Data supplied by ong>theong> Gardaí indicate that ong>theong> total number ong>ofong> tapesused in 2001 was7,307. In2002 thisfigure had grown to 51,577 and in 2003 ong>theong> figure had reached 180,384.3.3.4 Currently, storage ong>ofong> both Working Copies and Master tapes takes place in Garda stationswhere ong>theong> interviewsare conducted, and that isong>ofong> concern to Gardaí in ong>theong> context ong>ofong> availablespace in busy Garda stations, and ong>theong> requirements ong>ofong> ensuring that ong>theong> chain ong>ofong> evidence is notbroken or compromised in a way that could at a later stage prove critical to an investigation.3.3.5 With this in mind, a Tape Storage Repository in which all master tapes will be stored andwhich ong>theong> ong>Committeeong> understands is being built to ong>theong> highest specifications, will greatly improvematters, not only in individual Garda stations but also, and more importantly, from ong>theong> point ong>ofong>view ong>ofong> safe storage ong>ofong> tapes thus maintaining an unbroken chain ong>ofong> evidence. The ong>Committeeong>understands that this purpose built Repository is at present being fitted out. Working copies willcontinue to be retained locally in stations.3.3.6 Anoong>theong>r consideration in ong>theong> long term storage ong>ofong> tapes is ong>theong> need to have tapes rewoundon a regular basis. If thisisnot carried out ong>theong> tapeswill not be useable in ong>theong> longer term.Although specific tape re-winding equipment has been acquired by ong>theong> Garda Síochána for thispurpose, it is a time consuming task and would not be feasible to perform on working copies ateach Garda station.3.4 Recommendations for preservation / destruction ong>ofong> Tapes3.4.1 Regulations for ong>theong> Audio Video interviewing ong>ofong> suspects are made under Section 27 ong>ofong> ong>theong>Criminal Justice Act, 1984. Specifically, sub-section 3 provides that ong>theong> regulations shall includeprovision for ong>theong> preservation, for such time and in such manner as may be prescribed ong>theong>rein, ong>ofong>every recording made in accordance with ong>theong> regulations. In setting down provision for preservationong>ofong> tapes for a specific period, it is implicit that ong>theong>y may well be destroyed after that period.Accordingly, legal provision needs to be made to lay down procedures for ong>theong> destruction ong>ofong> tapes.3.4.2 The ong>Committeeong> notes that ong>theong> destruction provisions referred to in paragraph 3.1.1 above(relating to fingerprints, photographs etc.) are provided for in primary legislation. However, this isa matter being considered by ong>theong> Parliamentary Counsel in ong>theong> context ong>ofong> finalising ong>theong> draftregulations.3.4.3 Considering ong>theong> expected difficulties with ong>theong> long term storage ong>ofong> working copies inparticular, ong>theong> ong>Committeeong> considers that a distinction can be drawn between working copies andmaster tapes. The necessity to retain working copies is significantly reduced after a case iscompleted. It is also ong>theong> case that provided ong>theong> master tape is retained, it can be viewed asrequired in accordance with ong>theong> regulations in place. Accordingly, separate provisions forpreservation and destruction ong>ofong> working copies ong>ofong> tapes and master tapes are included in ong>theong>draft regulations.3.5 Treatment ong>ofong> Working Copies3.5.1 In respect ong>ofong> working copies, as well as making provision for ong>theong> interviewee or his legalrepresentative to apply for ong>theong> destruction ong>ofong> tapes, provision in ong>theong> regulations is also made forong>theong> destruction ong>ofong> tapes by ong>theong> Gardaí after a period ong>ofong> 2 yearsfrom specified eventssuch ascompletion or discontinuance ong>ofong> legal proceedings. This is in recognition ong>ofong> ong>theong> longer termstorage issues that will arise with ong>theong> local storage ong>ofong> ong>theong>se copies.15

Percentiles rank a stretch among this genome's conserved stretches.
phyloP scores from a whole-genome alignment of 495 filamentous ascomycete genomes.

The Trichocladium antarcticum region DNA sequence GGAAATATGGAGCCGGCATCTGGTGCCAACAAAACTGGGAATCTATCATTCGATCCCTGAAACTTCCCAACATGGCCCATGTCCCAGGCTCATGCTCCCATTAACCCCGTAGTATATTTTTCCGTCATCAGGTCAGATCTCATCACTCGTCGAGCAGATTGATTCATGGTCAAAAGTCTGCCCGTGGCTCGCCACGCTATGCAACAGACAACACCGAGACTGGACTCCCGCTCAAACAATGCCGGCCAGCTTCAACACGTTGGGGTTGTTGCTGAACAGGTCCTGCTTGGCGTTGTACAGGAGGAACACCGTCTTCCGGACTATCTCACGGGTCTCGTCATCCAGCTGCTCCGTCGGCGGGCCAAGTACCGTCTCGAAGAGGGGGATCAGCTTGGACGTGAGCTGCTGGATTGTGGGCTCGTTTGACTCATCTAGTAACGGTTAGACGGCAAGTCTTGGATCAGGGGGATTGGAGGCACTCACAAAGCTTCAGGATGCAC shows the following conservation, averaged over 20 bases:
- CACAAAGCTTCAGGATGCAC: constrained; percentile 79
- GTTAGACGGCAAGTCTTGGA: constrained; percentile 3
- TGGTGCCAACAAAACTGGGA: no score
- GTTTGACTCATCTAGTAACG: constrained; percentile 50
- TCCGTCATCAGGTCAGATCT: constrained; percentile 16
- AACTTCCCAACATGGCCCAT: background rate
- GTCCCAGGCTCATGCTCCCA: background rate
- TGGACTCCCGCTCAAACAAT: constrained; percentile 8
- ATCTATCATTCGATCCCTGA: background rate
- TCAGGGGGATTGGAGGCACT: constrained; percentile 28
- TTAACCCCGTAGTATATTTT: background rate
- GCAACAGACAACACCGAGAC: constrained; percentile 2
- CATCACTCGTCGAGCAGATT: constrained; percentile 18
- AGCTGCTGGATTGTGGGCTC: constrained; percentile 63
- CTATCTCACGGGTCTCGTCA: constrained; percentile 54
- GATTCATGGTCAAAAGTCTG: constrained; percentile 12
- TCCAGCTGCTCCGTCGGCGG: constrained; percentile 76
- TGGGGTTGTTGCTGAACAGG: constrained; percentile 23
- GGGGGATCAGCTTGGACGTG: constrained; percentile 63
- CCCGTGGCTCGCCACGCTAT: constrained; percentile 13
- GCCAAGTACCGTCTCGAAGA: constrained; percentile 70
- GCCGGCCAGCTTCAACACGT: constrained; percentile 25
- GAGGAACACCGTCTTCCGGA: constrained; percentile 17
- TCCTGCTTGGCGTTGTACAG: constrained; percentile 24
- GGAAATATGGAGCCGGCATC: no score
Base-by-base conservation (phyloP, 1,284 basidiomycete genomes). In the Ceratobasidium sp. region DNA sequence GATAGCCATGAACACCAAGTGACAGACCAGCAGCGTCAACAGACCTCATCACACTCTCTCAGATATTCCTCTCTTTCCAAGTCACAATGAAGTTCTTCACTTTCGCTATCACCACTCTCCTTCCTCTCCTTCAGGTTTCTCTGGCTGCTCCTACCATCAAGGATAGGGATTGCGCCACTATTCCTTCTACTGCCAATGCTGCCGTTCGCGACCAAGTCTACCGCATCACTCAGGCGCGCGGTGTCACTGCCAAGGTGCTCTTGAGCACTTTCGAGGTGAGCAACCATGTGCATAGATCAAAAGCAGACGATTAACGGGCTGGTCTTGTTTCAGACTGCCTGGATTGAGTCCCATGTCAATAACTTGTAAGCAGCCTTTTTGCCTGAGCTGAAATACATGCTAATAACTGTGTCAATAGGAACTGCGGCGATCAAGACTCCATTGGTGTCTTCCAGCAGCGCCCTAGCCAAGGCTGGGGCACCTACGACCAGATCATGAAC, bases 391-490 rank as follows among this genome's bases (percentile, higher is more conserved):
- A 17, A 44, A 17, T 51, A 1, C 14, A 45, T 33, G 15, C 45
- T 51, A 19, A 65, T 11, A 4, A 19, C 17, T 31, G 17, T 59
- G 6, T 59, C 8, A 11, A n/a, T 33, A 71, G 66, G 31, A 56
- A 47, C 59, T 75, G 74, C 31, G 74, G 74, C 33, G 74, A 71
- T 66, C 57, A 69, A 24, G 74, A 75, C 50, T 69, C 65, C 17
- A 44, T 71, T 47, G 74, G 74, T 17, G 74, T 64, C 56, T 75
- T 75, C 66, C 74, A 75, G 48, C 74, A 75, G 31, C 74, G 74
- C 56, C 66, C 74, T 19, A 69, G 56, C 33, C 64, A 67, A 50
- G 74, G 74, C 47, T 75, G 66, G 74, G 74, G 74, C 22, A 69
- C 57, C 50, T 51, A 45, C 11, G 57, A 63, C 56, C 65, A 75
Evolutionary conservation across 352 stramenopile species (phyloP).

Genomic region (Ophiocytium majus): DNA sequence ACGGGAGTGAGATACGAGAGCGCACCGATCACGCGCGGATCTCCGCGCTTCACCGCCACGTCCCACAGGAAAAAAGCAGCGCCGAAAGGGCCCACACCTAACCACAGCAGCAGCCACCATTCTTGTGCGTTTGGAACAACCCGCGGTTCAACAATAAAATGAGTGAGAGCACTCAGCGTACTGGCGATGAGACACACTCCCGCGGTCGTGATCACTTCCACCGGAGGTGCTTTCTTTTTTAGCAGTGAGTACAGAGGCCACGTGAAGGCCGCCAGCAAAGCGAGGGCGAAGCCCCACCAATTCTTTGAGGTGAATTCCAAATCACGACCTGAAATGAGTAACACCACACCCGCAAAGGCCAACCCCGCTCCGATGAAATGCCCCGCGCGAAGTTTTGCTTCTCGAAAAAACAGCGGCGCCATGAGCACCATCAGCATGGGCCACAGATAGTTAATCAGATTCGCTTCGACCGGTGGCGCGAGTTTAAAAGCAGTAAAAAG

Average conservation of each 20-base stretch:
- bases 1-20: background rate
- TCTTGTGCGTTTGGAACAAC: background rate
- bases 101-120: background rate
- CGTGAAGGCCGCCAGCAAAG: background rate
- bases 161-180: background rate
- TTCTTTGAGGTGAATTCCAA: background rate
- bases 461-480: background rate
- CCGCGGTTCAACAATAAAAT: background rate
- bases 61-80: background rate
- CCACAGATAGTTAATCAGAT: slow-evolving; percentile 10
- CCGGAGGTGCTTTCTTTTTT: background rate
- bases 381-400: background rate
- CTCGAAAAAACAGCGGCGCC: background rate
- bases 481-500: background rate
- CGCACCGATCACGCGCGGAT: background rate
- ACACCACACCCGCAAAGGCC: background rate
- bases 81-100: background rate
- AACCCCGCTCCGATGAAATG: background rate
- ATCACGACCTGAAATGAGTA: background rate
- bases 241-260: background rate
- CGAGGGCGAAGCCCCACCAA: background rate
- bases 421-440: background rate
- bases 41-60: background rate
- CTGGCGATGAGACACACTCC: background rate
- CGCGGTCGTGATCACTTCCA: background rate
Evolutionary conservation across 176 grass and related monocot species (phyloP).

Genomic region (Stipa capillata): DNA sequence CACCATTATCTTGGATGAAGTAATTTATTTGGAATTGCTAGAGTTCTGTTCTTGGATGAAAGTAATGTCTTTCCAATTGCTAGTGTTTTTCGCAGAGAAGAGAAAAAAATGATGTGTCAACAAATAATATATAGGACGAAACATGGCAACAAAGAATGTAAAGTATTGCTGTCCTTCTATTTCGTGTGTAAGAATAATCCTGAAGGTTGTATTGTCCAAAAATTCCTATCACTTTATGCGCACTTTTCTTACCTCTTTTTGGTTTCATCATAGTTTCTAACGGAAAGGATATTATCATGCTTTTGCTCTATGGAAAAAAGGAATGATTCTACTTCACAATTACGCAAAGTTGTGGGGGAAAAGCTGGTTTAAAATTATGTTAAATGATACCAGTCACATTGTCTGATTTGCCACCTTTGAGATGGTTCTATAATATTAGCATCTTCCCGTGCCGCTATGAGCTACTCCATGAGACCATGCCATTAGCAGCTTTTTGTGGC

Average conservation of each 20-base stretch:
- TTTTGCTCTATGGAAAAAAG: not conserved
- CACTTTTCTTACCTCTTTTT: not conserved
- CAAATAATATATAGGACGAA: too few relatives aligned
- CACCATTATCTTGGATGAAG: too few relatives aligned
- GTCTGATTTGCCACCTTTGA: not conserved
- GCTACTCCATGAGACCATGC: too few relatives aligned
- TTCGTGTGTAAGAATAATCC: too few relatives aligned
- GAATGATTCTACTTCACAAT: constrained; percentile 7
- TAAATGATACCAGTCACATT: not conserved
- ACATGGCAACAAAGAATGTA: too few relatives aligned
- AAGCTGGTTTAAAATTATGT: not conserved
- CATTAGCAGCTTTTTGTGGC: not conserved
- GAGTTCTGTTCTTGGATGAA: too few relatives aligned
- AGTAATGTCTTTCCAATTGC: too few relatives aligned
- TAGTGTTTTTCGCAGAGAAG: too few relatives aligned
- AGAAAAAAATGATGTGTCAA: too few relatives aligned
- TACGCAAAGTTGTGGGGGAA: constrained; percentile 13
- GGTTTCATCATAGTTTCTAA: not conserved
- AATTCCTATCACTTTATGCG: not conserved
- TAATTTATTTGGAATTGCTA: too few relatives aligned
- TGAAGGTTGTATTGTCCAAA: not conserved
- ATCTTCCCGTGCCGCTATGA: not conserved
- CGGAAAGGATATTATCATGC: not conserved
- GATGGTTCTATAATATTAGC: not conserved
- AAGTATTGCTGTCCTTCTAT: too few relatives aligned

3.5.2 However, ong>theong> Garda Superintendent may authorise ong>theong> preservation ong>ofong> ong>theong> working copiesong>ofong> ong>theong> tapes for a furong>theong>r period ong>ofong> two years on being satisfied that ong>theong>y may be required for ong>theong>purposesong>ofong> proceedingswith an ong>ofong>fence.3.6 Treatment ong>ofong> Master Tapes3.6.1 Having explored all ong>ofong> ong>theong> above issues, ong>theong> ong>Committeeong> considers that Master Tapes shouldbe retained for a significant period ong>ofong> time after ong>theong> completion ong>ofong> proceedings. Accordingly, ong>theong>draft regulationshave been drafted on ong>theong> following lines.3.6.2 In cases where proceedings for an ong>ofong>fence are not instituted against ong>theong> person or ong>theong>failure to institute such proceedings is not due to ong>theong> fact that he has absconded or cannot befound, ong>theong> ong>Committeeong> recommendsthat master tapesbe retained for a period ong>ofong> 25 years. Oneong>ofong> ong>theong> reasons for this suggested lengthy period ong>ofong> tape preservation, is that future advances intechnology such as DNA prong>ofong>iling etc., may allow cases which cannot be proceeded with now,to be prosecuted in ong>theong> future.3.6.3 Where convictions have been obtained, ong>theong> ong>Committeeong> considers that such master tapesbe retained for aslong asispracticable. In thisregard, consideration will have to be given to ong>theong>longer term storage requirementsaswell asong>theong> practicalitiesong>ofong> regular re-winding ong>ofong> tapestokeep ong>theong>m in working order. While it isnot known how long ong>theong> physical video tape can beretained and still be in useable condition, a period ong>ofong> 40 years has been suggested for preservation.In thisregard, while ong>theong> ong>Committeeong> doesnot recommend a move to DVD technology at thistime,future technological advances may well mean that ong>theong> storage problem may not create ong>theong> samedifficulties into ong>theong> future, particularly with ong>theong> physical storage space required and ong>theong> durabilityong>ofong> ong>theong> storage media. Also, we should not rule out that it may be possible to convert existingvideo to a new format thusobviating ong>theong> storage and longevity problemswith video tape. (Achange to ong>theong> Act / regulations will be required before such a course ong>ofong> action is contemplated.)3.6.4 The seal ong>ofong> master tapes should only be opened in specific circumstances as provided forin Article 15 ong>ofong> ong>theong> draft regulations. Such circumstances should only arise by and large after ong>theong>working copies have been destroyed. These circumstances include, a direction ong>ofong> ong>theong> Courts, arequest from ong>theong> Garda Síochána ComplaintsBoard or from a Chief Superintendent aspart ong>ofong>investigation ong>ofong> disciplinary matters against a member ong>ofong> ong>theong> Force.3.6.5 To give effect to Article 15 ong>ofong> ong>theong> draft regulations, ong>theong> ong>Committeeong> recommends thatprovision be made in law for a judge ong>ofong> ong>theong> District Court, upon application, from eiong>theong>r— a Chief Superintendent;— ong>theong> interviewee (or his/her legal representative); or— a person who is charged with an ong>ofong>fence (or ong>theong>ir legal representative)to direct that ong>theong> seal ong>ofong> ong>theong> master tape be broken where ong>theong> court is satisfied that it may berequired for ong>theong> purposes ong>ofong> oong>theong>r proceedings.3.6.6 In arriving at ong>theong>se conclusions, ong>theong> ong>Committeeong> is concerned to balance ong>theong> need to havetapes available in ong>theong> future should ong>theong>y be required for furong>theong>r legal proceedings, and ong>theong> rights ong>ofong>intervieweesby providing that such tapescan only be viewed in particular circumstancesor onapplication to ong>theong> Courts. The ong>Committeeong> consider that ong>theong> draft regulations meet ong>theong>se requirementswhile taking on board, as far as possible, ong>theong> longer term issues with storage ong>ofong> master tapes.16